Remembering 9/11: the 20th anniversary of the tragedy


Courtesy of WKTV

In honor of the 20th anniversary of 9/11 and those we lost in this tragedy.

     With the 20th anniversary of the 9/11 tragedy, Highlands High School History Teacher Kym Grillot reminisced on her memories of what happened.

     At the time, Grillot was teaching at Bellevue High School. It was during the first period, as she was teaching a freshman class of World Civilization when a co-worker knocked on her door.

     Grillot remembered him saying, ‘they tried to blow up the World Trade Center again.’ In 1994, a bomb had been planted in the parking garage of the World Trade Center. Sadly, a few people’s lives were lost but the building received minimal damage and hadn’t collapsed. 

     When Grillot turned on the TV in her classroom, it was after the first plane hit but before the second. Looking at the first tower and the explosion, Grillot remembers that the scene before her had looked similar to something a bomb would produce.

     At that moment, it hadn’t occurred to her that instead of an explosion, what caused the destruction was a plane. It wasn’t until she heard the news talking about someone who, “saw a plane fly into the building” that she began to vaguely understand the situation. About ten minutes after, the sight that Grillot and her freshman class witnessed was the second plane hitting the other tower.

     Grillot commented on how her class reacted to the sight of this tragedy. 

     “The kids were really upset and obviously we couldn’t and weren’t going to continue on with our lesson. So, I just said ‘look we don’t know what’s going on so we’re going to have to try really hard to listen to what the television is saying.’”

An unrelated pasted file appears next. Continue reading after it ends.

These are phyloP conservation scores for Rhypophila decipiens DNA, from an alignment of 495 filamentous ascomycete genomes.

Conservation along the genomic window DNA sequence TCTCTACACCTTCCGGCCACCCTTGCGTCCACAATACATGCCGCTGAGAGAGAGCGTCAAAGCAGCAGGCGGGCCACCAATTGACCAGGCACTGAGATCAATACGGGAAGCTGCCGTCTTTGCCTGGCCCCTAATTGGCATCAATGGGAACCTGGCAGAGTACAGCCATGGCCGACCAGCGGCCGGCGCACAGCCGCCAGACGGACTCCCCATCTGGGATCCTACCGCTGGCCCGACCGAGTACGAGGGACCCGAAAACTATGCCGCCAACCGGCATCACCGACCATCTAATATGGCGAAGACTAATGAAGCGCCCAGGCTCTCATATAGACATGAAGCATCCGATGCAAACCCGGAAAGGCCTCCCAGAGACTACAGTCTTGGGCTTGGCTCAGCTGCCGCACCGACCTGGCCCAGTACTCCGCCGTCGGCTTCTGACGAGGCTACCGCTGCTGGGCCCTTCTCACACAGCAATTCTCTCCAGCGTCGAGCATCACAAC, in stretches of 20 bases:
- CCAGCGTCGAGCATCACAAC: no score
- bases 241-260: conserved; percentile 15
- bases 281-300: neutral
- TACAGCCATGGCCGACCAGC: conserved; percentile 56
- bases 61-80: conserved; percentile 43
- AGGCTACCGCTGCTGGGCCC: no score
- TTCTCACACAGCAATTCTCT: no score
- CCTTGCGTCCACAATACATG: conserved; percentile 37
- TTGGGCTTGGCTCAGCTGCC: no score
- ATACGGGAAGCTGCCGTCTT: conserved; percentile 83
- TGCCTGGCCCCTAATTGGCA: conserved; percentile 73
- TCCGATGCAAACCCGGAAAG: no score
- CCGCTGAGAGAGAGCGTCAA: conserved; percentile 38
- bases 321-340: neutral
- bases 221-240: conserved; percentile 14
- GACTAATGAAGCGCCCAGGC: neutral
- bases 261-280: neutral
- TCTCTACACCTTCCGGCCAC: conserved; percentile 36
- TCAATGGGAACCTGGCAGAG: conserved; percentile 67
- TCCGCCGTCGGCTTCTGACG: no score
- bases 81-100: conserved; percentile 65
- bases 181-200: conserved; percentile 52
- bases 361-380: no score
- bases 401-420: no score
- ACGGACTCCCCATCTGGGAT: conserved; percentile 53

One of Grillot’s students happened to be a boy scout, and he asked if the class could go lower the flag outside to half-mast, wanting to honor the people who had died.

     She discussed what her students wanted to do in honor of this tragedy.

     “The kids wanted to do something, they wanted to channel their fear into action. They wanted to do something to help.”

     As a teacher, Grillot felt it was important for her students to feel like they could help. So, she took her class down to the principal’s office, announcing what they were doing, and went outside to have a few moments of silence. As Grillot took her class back up to the room, more information about what was happening came through, and so the class stood strong united as one.

     Reporters came to the school to do a small news story on the school’s renovations and soon found out about the attack when Grillot’s class did. So they soon shifted the focus of the story, changing it to 9/11, and pulled Grillot out of her classroom to interview her.

     Grillot expressed her feelings over this surprise interview. 

     “I didn’t have any time to think about what my answers to the questions should be. And it’s hard to be the grown-up in the room and hold it together when you’re just dying inside. It was really rough because as teachers t ‘you have to be the strong one for the students, you’re the adult in the room and the kids are the children and you have to understand.’ I feel like I did I really good job controlling my emotions in from of the kids but when I got home, I just broke down in tears.”

     The outcome of what happened twenty years ago today was a horrible event that continues to be a part of our American history. For our current generation, it can be difficult to understand what happened during 9/11 and how people felt during that time. Even so, it made America stand strong and together as one united force. Today we honor those who lost their lives in this tragedy.